You know how bankers not only get paid truckloads of money, but they also get amazing perks and way more vacation than you? Well, it turns out that one of those perks, the food allowance given to anybody working late or on weekends, is subject to rampant abuse. In news that should not really be surprising to anyone, Fast Company reports on the ingenious strategies the hustlers of Wall Street have worked out for gaming the meal-allowance system.
Now, we have a few financial types in our acquaintance who've been known to go spend their $25 "dinner" budget stocking up on groceries at Whole Foods. But that seems harmless compared to the other ploys described, including pooling one's budget with those of absent colleagues in order to feast on lobster; ordering a meal on Seamless for later that evening, then calling the restaurant and telling them to deliver it right away; or placing an order for random items from a local store, then ringing them up to switch the order to beer. Granted, these schemes were more commonplace a few years back, before the crash, and Morgan Stanley even went so far as to reduce its dinner budget from $30 to $25 for these more austere times, the article notes.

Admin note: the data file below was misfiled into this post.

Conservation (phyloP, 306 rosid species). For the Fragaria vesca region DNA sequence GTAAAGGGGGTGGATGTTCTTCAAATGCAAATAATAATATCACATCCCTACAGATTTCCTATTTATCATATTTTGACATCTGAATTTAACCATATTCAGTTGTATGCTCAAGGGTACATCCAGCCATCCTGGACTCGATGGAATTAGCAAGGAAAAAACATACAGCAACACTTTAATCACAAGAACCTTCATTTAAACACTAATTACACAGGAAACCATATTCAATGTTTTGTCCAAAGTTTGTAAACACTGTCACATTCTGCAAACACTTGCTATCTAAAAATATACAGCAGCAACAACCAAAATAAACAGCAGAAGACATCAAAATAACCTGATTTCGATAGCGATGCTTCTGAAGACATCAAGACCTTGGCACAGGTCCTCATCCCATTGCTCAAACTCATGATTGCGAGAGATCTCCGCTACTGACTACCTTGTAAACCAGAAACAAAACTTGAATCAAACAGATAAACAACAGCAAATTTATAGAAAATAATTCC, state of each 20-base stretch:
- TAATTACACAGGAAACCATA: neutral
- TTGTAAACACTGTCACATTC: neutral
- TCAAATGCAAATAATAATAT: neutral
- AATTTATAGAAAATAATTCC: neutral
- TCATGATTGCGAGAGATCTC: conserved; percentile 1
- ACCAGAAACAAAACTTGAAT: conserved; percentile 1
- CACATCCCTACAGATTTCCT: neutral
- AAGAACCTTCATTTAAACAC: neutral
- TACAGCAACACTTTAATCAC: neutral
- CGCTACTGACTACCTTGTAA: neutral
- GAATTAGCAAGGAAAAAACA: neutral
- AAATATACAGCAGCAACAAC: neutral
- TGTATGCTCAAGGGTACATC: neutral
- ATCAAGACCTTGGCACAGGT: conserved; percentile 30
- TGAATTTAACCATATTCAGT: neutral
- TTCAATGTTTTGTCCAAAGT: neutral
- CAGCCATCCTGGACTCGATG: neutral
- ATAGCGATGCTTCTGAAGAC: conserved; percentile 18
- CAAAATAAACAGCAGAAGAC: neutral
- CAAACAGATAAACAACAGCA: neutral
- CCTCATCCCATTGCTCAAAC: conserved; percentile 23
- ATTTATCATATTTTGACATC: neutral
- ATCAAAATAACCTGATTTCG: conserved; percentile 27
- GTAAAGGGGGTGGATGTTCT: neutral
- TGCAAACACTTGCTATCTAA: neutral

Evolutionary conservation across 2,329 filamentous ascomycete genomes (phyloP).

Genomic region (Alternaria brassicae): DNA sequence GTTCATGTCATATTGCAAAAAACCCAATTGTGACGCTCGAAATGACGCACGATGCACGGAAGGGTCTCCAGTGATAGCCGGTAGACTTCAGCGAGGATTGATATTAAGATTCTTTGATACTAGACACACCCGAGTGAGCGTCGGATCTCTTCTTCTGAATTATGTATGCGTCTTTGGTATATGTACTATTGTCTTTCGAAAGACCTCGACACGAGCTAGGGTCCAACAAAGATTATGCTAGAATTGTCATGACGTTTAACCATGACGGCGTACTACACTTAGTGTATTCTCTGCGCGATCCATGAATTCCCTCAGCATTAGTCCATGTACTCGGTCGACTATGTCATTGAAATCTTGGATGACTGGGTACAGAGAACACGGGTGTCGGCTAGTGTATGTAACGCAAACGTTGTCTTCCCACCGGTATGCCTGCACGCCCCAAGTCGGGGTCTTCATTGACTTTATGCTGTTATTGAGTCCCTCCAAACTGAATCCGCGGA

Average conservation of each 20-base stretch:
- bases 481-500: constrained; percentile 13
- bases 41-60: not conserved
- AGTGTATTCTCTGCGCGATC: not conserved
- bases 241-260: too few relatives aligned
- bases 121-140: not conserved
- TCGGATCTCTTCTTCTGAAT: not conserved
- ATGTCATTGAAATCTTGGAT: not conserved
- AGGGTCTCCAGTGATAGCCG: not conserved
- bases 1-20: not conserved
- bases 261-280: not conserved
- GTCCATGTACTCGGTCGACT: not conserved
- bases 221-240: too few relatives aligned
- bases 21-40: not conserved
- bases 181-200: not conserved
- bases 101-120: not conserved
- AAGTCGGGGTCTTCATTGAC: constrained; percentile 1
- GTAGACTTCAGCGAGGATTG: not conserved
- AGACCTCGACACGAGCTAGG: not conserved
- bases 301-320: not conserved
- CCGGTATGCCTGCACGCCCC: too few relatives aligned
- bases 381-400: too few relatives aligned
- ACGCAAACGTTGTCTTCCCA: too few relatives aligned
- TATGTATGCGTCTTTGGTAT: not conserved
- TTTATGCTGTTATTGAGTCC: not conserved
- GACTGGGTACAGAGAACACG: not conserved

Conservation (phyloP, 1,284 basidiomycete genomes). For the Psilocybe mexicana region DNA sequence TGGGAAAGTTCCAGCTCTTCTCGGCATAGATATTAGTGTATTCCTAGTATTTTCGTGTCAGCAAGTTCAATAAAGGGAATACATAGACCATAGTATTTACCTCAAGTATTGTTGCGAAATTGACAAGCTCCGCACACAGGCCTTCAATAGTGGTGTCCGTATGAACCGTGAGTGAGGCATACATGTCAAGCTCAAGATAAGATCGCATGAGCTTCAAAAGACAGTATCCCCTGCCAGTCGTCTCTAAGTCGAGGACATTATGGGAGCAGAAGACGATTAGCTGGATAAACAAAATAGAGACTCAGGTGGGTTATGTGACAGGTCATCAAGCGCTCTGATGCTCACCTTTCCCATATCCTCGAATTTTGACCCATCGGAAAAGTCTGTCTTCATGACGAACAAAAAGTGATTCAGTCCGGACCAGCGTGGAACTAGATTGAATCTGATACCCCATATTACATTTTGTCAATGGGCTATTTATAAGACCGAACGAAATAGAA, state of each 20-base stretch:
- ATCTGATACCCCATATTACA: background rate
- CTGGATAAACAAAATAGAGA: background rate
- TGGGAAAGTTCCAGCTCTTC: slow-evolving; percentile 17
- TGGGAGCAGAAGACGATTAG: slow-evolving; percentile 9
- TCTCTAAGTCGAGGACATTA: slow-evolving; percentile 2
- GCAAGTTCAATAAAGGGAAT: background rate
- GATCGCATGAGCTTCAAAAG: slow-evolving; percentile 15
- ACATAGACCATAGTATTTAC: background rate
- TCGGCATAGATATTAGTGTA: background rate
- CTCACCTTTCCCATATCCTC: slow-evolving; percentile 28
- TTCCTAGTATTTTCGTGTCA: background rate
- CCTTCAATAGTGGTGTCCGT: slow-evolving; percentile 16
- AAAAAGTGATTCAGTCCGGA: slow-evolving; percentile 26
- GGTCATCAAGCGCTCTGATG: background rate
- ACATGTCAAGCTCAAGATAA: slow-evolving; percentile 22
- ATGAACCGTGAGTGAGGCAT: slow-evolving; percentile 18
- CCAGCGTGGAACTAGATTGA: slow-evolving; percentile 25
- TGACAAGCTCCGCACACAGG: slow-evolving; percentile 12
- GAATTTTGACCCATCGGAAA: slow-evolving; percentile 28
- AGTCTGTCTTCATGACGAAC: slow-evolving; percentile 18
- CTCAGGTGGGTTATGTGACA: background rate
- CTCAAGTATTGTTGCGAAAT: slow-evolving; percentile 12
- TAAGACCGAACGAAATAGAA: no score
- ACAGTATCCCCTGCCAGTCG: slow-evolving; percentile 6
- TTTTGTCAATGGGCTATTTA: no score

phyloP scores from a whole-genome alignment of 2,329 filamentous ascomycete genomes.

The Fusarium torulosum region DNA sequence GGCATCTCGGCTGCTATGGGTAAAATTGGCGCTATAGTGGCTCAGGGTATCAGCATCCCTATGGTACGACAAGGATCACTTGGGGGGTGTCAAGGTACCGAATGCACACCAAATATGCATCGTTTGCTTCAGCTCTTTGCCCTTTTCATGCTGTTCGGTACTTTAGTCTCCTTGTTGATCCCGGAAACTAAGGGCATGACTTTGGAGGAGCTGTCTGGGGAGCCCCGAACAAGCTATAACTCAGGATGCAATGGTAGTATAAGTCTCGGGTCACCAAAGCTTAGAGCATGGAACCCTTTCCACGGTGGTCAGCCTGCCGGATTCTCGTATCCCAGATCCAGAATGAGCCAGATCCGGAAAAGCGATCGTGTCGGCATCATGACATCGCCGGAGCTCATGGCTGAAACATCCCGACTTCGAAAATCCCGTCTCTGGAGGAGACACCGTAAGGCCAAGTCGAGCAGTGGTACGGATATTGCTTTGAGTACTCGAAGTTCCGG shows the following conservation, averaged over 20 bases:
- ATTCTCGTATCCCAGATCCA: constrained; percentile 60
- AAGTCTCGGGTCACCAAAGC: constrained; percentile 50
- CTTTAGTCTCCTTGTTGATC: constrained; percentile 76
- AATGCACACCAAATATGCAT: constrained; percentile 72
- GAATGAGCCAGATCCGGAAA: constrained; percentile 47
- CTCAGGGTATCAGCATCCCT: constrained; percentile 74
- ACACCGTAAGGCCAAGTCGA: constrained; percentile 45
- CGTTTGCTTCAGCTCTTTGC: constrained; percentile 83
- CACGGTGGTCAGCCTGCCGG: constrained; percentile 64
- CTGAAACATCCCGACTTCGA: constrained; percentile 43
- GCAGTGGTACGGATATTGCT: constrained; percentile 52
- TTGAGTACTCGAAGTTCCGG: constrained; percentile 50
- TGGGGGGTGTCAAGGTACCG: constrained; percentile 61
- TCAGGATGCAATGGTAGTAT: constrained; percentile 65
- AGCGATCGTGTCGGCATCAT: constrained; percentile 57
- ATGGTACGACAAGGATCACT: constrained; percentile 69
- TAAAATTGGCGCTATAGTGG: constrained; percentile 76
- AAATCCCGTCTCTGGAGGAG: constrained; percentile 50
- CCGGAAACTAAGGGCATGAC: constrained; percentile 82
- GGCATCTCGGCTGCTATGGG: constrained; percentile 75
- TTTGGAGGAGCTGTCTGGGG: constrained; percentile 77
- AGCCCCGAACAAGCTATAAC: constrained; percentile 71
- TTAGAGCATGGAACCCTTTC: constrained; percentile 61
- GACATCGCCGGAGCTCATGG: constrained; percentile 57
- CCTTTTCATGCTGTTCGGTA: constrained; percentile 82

Grub Street could certainly think of many delicious things we'd like to chow on for $25, and it definitely wouldn't involve Taco Bell. Quoth one financial institution employee: "Do you have any idea how much baja sauce you can get for that money?" We'd rather not ponder it, but at least that order sounds legit.